Let's face it; any new reactor is better than the older reactors. All technologies improve with time. Hey, my '66 Mustang didn't have seat belts.
If the damage had been isolated to the reactors, help would have been there within hours. But because of the complete devastation to the area, people couldn't get power to the reactors to start safety systems for several days. We all watched on the TV or Internet the various attempts to provide cooling water to the reactor site while power from the main grid was being installed.
The reactor cooling systems worked as long as they could under the extreme condition. But without cooling water to the three plants, some meltdown of the fuel in the reactors and cooling pools did occur. As the reactors are brought under control we will know the full extent of the damage to each of the four reactors.
The Fukushima reactors are 40 years old, part of the first-generation built by General Electric. Of that model type - a boiling water reactor, BWR Mark 1 - there are less than a dozen still operating in the world. I believe we have two of this type in the U.S. We must remember that the reactors were not the problem. It was the backup power that caused a series of events that brought us to where we are today. We need to look at backup power sources again for all reactors under all types of events.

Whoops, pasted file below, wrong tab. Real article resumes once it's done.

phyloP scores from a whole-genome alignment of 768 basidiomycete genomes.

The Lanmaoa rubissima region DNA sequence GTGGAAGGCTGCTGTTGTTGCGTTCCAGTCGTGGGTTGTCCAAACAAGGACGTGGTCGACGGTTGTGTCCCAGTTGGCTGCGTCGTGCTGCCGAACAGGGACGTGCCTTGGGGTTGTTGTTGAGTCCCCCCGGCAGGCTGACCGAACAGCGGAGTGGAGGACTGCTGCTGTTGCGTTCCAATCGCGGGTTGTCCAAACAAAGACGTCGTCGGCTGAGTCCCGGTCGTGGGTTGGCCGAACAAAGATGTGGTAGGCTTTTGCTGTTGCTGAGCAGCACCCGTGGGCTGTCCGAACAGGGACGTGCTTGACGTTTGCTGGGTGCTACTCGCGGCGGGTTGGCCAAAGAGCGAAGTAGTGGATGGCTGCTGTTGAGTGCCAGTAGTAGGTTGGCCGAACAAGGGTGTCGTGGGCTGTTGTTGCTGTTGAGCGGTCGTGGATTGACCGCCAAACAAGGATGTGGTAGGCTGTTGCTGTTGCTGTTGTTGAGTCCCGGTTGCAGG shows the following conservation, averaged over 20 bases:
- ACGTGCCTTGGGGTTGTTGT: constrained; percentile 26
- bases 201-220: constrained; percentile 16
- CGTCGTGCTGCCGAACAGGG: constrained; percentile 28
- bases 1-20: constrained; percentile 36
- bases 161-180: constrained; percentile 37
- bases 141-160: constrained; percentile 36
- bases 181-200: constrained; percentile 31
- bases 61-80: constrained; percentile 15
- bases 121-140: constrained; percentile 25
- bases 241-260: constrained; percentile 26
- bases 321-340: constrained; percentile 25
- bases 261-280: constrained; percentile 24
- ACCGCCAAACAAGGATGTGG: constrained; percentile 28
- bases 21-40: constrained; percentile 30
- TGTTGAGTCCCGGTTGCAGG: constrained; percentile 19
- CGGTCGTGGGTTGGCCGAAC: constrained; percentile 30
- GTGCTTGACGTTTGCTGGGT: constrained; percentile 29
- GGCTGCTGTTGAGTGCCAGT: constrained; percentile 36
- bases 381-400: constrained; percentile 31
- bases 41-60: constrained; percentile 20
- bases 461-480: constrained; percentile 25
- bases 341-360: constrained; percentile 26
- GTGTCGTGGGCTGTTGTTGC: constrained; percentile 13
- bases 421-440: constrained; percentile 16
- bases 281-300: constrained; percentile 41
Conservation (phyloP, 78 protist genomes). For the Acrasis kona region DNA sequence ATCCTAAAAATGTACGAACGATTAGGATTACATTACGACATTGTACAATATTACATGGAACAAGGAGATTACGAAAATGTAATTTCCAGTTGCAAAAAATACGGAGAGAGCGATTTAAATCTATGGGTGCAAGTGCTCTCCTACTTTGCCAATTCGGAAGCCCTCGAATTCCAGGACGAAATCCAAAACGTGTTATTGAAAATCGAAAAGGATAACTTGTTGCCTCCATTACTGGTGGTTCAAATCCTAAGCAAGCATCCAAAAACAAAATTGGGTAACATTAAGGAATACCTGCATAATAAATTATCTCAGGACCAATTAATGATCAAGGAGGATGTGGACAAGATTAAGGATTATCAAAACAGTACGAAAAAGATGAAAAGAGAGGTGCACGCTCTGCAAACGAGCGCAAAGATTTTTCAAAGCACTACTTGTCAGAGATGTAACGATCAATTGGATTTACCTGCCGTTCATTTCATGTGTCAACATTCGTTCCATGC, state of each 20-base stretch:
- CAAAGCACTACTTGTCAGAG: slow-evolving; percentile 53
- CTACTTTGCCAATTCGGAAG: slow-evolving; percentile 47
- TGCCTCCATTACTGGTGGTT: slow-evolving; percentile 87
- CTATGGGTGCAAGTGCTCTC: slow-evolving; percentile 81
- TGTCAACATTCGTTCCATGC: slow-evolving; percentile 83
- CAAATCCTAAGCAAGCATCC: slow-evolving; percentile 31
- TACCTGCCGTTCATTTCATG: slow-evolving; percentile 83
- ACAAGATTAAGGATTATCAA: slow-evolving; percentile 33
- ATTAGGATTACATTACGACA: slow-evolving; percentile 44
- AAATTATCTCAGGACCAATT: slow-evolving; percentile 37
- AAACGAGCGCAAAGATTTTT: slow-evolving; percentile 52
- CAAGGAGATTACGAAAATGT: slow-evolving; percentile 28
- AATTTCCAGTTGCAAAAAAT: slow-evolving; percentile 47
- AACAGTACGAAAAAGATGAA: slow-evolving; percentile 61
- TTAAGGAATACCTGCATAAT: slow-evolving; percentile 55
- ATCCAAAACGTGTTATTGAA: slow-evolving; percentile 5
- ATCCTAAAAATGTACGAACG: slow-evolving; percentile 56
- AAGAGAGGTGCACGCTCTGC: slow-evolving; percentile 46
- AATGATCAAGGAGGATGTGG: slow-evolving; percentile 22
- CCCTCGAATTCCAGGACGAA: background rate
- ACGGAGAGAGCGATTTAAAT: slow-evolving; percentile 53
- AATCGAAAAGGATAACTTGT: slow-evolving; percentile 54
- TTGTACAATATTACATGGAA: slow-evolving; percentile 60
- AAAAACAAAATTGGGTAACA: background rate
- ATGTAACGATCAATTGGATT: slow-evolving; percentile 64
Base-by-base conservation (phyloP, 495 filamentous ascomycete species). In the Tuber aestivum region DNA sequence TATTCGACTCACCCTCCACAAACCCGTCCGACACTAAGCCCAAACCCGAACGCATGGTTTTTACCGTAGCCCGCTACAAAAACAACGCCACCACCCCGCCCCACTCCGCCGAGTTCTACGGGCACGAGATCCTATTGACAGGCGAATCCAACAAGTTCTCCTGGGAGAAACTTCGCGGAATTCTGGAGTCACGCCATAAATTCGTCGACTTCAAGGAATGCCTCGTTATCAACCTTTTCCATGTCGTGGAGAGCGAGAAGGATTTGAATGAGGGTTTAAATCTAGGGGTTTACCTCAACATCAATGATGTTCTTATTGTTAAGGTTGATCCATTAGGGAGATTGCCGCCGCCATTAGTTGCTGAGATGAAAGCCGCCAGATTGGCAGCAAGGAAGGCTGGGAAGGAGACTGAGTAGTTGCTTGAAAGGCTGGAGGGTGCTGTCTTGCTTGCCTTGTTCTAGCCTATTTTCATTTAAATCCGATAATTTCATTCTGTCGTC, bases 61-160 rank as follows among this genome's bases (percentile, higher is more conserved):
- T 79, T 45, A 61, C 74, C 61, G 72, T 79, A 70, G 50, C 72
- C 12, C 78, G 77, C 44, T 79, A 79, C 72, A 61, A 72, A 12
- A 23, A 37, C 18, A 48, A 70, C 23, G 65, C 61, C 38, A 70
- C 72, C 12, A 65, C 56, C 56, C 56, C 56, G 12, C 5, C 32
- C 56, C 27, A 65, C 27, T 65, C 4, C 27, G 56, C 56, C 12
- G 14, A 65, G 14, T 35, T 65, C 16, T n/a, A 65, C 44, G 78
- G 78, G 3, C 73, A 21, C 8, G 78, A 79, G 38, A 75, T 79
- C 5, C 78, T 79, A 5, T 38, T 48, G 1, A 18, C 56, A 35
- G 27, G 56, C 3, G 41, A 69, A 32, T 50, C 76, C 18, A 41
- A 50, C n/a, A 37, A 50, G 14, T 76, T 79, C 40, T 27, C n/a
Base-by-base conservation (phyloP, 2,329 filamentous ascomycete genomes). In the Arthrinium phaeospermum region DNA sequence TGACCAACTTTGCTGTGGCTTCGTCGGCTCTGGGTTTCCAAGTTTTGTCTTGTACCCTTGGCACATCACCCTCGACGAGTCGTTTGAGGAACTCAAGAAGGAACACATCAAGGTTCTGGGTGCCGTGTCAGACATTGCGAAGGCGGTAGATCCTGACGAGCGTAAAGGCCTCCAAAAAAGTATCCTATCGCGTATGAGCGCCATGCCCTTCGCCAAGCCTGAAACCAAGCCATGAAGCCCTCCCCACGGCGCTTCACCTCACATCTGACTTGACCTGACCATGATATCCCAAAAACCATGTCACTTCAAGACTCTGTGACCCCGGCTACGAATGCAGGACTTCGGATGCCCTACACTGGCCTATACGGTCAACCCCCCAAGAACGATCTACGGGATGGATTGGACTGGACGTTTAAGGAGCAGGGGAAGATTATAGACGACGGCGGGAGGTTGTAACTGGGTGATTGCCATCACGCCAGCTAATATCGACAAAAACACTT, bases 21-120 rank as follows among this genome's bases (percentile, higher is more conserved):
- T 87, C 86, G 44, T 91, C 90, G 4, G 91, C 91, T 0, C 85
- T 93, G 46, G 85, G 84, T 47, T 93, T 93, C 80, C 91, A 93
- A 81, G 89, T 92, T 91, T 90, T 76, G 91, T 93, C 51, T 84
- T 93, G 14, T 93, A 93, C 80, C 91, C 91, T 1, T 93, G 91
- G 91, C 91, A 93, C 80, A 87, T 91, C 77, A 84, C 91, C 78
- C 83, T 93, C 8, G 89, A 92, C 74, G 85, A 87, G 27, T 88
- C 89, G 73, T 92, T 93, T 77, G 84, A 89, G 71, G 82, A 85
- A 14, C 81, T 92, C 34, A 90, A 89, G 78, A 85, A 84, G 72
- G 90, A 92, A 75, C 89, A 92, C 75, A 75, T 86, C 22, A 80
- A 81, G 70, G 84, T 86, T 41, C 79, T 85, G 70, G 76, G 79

ColoradoBiz: What's going on with the reactors now?
Graham: Well, we know what the conditions are for each of the four in Fukushima. We know the Japanese have developed a plan to bring the conditions under control and clean the site up. We know in the short term they are improving the cooling water supply to the reactor cores and to the used fuel rods. The Japanese have identified where any radioactivity is coming from and have developed plans to handle the conditions.